Congratulations! You’ve already taken the first step to properly preparing your brokerage for success in the digital age. Next up: navigating the hundreds of options out there – good luck!
Raj Qsar, Principal and Owner of The Boutique Real Estate Group, was named The Real Estate Influencer of the Year 2017 by Inman News. He has cracked the code for creating a tech-enhanced brokerage and The Boutique was named Most Innovative Brokerage. Find out more about what the Boutique Real Estate Group is doing by connecting with Raj on Twitter, Facebook, LinkedIn, Instagram, and YouTube.
An inspired ode to the industry by Brad Inman September 6th, 2017.
A new grandchild and the tragic events unfolding in Houston have me feeling overwhelmed with emotion and gratitude.
Meanwhile I have been re-reading novels by Eve Babitz, one of my favorite writers who in the 1960s and ’70s wrote about the cultural milieu of Los Angeles and touched on the topics of social unrest, wildfires and earthquakes. An entertaining and poetic acknowledgments section precedes her classic 1974 novel Eve’s Hollywood.
Babitz’s lyrical structure and this collision of thoughts and events inspired me to write about a few of my favorite things (and characters) gracing our wacky industry.
Let’s call this my 2017 Acknowledgements Unlist.
To Mary & Peter homebuyer
But also to the bank that made them a loan and to the escrow company that recorded their sale
And to the agent and the search portal that helped them find a house
And to Richard Smith and the American flag pin on his lapel
And to the single-family house
And to Glenn Kelman and Robert Reffkin for spilling a tray of Big Gulp sodas all over the industry
And to role models Marsha Rand, Ebby Halliday and Helen Hanna Caseywhen the ceiling was fierce
And to the mighty — Bill Foley, Adi Tatarko, Pat Stone, Howard Lorber, Rich Barton, Warren Buffett, Lloyd Frink and Rupert Murdoch
And to the Toto toilet
And to Opendoor’s Eric Wu for the wit to use a sledgehammer
And to a life-in-full Dave Liniger with his pony-sized dog Max and ankle pistol
And to central air conditioning and to Wi-Fi
And to be Sherry Chris
And to FEMA and to flood insurance
And to the reassuring voices of Duane LeGate and Jim Walberg
And to industry writers Teresa Boardman and Sam DeBord
And to real estate’s Oprah Katie Lance
And to the front porch and the gas range
And to Hale Bob and vice versa
And to tussling with NAR
And to America’s first housing leaders Franklin and Eleanor Roosevelt
And to Gary Keller and the entire state of Texas
And to raucous debates about the fate of the MLS, the plight of brokers, instant offers, commission compression, FSBOs and disintermediation
And to the 30-year mortgage
And to great expectations for Elizabeth Mendenhall
And to the condominium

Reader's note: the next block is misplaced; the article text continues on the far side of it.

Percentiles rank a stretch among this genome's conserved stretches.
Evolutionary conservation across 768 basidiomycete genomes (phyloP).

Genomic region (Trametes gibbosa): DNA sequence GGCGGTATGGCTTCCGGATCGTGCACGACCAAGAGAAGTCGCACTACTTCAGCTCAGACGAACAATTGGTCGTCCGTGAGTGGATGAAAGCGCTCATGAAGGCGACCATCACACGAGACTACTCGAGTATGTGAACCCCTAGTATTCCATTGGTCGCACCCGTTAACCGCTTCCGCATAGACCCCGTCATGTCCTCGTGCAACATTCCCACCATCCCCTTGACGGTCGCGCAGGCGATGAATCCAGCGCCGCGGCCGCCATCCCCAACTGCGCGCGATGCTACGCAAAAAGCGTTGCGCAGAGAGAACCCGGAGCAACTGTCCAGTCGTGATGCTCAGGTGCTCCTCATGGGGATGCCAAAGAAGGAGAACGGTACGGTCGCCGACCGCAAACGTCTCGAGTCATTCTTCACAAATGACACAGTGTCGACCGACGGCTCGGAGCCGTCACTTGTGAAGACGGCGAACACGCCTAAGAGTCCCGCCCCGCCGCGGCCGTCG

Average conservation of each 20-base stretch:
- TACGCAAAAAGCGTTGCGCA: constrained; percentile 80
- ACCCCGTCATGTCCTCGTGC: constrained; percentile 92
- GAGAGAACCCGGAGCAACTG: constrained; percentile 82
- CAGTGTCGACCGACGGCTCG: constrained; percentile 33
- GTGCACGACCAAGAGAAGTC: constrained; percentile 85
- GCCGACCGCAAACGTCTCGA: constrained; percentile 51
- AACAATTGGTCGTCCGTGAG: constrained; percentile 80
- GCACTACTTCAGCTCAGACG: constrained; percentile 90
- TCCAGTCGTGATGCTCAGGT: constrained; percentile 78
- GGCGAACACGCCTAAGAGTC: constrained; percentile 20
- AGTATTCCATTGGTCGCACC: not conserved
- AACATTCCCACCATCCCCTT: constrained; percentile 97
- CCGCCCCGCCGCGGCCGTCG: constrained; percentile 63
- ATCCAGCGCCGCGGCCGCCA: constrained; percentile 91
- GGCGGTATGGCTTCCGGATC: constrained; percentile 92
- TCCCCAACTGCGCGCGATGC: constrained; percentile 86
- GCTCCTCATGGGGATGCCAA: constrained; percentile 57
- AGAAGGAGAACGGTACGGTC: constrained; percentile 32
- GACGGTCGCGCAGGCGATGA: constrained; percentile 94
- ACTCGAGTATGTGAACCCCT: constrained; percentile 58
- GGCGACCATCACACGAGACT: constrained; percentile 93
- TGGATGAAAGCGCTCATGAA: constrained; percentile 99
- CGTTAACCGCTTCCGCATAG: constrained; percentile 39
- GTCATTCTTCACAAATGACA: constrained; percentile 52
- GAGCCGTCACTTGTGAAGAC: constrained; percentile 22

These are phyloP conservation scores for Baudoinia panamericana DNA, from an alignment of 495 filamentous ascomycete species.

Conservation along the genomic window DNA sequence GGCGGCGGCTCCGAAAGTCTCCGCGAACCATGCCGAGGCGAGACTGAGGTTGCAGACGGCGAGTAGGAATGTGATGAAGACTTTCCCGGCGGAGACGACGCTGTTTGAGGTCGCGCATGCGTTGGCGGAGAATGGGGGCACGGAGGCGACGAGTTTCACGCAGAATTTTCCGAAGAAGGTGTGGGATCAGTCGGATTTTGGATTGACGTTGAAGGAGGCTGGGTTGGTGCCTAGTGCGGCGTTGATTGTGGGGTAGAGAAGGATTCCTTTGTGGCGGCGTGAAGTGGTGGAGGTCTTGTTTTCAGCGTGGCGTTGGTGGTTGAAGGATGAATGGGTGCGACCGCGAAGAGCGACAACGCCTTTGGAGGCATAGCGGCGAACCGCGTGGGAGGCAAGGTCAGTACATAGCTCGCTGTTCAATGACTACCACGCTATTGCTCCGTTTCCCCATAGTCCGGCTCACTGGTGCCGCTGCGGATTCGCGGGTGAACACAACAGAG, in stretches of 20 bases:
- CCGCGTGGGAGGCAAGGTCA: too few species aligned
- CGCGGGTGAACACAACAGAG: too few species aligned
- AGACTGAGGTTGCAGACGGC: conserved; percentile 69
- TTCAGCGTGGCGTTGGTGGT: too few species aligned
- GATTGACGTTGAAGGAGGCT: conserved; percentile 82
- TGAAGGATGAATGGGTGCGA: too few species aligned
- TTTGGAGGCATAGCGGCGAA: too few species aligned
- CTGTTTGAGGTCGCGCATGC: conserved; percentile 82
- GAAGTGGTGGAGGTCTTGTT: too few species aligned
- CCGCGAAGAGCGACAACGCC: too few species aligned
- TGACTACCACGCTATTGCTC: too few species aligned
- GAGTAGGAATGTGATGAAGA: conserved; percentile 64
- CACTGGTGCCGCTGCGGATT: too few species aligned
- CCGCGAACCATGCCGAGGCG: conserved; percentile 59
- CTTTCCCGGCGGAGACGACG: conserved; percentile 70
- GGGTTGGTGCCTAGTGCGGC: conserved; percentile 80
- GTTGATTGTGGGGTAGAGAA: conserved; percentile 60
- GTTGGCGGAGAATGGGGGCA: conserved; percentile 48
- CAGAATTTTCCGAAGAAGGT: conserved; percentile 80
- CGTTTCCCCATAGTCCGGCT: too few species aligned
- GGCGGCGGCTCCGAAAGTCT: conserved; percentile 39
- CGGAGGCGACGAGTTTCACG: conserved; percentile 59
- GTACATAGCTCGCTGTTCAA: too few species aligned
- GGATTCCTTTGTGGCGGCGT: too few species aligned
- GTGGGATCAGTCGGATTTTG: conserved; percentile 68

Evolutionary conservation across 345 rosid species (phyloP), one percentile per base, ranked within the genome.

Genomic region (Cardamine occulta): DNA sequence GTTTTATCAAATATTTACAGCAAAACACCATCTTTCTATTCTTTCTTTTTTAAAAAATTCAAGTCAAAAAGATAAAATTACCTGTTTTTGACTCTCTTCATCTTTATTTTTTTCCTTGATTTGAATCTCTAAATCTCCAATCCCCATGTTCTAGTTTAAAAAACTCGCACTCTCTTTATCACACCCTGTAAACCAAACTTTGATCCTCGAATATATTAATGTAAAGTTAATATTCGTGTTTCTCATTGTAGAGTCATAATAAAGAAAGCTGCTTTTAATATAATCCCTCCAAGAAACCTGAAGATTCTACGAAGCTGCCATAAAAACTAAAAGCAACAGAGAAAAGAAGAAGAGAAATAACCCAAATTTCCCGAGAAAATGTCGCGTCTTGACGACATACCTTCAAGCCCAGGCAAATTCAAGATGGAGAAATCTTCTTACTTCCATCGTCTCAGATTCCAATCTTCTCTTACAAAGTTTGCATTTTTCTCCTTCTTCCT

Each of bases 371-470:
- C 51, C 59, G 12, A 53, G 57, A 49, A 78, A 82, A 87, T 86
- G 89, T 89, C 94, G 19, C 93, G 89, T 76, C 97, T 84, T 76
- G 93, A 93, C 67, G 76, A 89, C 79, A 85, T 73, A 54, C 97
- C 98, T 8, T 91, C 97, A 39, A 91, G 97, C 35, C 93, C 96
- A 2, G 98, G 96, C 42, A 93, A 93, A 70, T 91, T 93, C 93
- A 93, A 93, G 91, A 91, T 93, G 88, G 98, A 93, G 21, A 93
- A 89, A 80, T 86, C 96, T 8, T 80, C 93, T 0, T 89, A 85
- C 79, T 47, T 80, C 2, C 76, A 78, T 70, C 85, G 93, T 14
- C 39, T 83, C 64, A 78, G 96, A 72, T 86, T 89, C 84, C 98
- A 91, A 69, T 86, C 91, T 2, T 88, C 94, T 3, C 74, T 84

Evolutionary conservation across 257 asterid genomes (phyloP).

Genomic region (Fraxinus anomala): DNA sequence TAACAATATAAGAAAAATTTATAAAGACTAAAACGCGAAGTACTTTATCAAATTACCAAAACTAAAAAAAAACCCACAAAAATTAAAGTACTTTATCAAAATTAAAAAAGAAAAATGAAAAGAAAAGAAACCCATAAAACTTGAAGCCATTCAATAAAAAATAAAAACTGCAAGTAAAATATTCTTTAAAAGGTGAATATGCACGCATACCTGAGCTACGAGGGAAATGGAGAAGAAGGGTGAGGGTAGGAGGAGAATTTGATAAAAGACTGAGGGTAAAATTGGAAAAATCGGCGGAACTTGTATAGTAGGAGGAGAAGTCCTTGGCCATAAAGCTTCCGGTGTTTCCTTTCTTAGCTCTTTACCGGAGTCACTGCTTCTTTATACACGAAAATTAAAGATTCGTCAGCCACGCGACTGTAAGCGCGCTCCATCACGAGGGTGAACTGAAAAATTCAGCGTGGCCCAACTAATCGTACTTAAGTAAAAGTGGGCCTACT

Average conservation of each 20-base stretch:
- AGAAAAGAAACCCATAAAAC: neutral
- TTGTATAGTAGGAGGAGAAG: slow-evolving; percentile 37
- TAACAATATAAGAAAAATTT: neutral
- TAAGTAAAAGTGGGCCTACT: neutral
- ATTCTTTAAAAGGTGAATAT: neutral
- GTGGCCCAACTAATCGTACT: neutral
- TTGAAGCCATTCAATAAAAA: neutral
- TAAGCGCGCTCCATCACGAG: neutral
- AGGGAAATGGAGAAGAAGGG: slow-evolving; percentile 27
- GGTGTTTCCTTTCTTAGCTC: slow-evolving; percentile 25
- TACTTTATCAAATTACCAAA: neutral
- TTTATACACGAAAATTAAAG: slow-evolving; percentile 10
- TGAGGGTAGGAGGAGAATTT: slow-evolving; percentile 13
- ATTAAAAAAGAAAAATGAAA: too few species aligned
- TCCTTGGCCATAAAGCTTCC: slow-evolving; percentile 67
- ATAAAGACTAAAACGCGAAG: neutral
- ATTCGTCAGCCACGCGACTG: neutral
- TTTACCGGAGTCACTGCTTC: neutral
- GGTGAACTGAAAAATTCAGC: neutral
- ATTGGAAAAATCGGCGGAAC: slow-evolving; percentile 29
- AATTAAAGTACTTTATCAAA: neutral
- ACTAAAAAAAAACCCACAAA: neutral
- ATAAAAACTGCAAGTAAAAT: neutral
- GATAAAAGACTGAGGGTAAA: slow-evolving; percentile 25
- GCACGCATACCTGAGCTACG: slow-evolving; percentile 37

And to the zillions of pillows that became Zillow
And to the final episode of Bravo’s Million Dollar Listing
And to grinning at Andrew Flachner
And to the townhouse and the wading pool
And to the startup boosters Constance Freedman, Brendan Wallace, Aaron Block and Mark Birschbach
And to prophet Hank Miller, whose jeremiad against the industry put a fire under our readers
And to a 1000watt when you need it
And to bunkbeds
And to warrior priest Jay Thompson, the man with a strong heart despite sword blows to the chest
And to everyone named Victor & Sparkles
And to housing activists everywhere
And to the moment Mark McLaughlin put the Cobra GT500 into drive
And to the 4th and 5th Amendments to the U.S. Constitution
And to the inheritors Ben Kinney, Kymber Lovett-Menkiti, Sue Adler, Thad Wong, Eddie Berenbaum, Vanessa Bergmark, Shaun Osher, Chris Lim, Mauricio Umansky, Mark Spain, Mark Choey, Kendyl Young, Peter Lorimer, Laurie Weston Davis, Tiffany Kjellander, Pam Liebman, Raj Qsar, and Matt Beall
And to all of the disrupters, the new business models, the tinkerers and the entrepreneurs
And to the Pinecrest Diner, the Big Four, the Lambs Club, the French Roast, the KGB Bar, the Redwoods, the Box and the Beverly Hills Hotel
And to the reformers Team Diva, Rob Hahn, Debra Trappen, Tommy Sowers, Sunny Lake, Bill Wendell, Sara Sutachan, Anne Jones, Brian Copeland, Marguerite Giguere, Ryan Bokros, Caroline Pinal and Carl Carter
And to Section 8 housing and the mortgage interest deduction
And to missing Peter Flint
And to tiny homes
And to the definition of loyalty Laura Monroe
And to notorious wing (wo)men Nyda Jones-Church (to Steve Games), Greg Schwartz (to Spencer Rascoff), Lisa Fettner (to Scott Olsen), Joan Dailey (to Avi Gupta) and Paul Boomsma (to Pam O’Connor)
And to those whose first name is enough — Billy, Seth, Sami, Vija, Yaz, Blair, Errol, Peter and Celeste
And to the turnaround crackerjack Amy Bohutinsky who should be running Uber
And to those who didn’t turn a big fortune into a small one Lennox Scott, Stephen Baird, Hoby Hanna and Obi Jacobi
And to the 1950s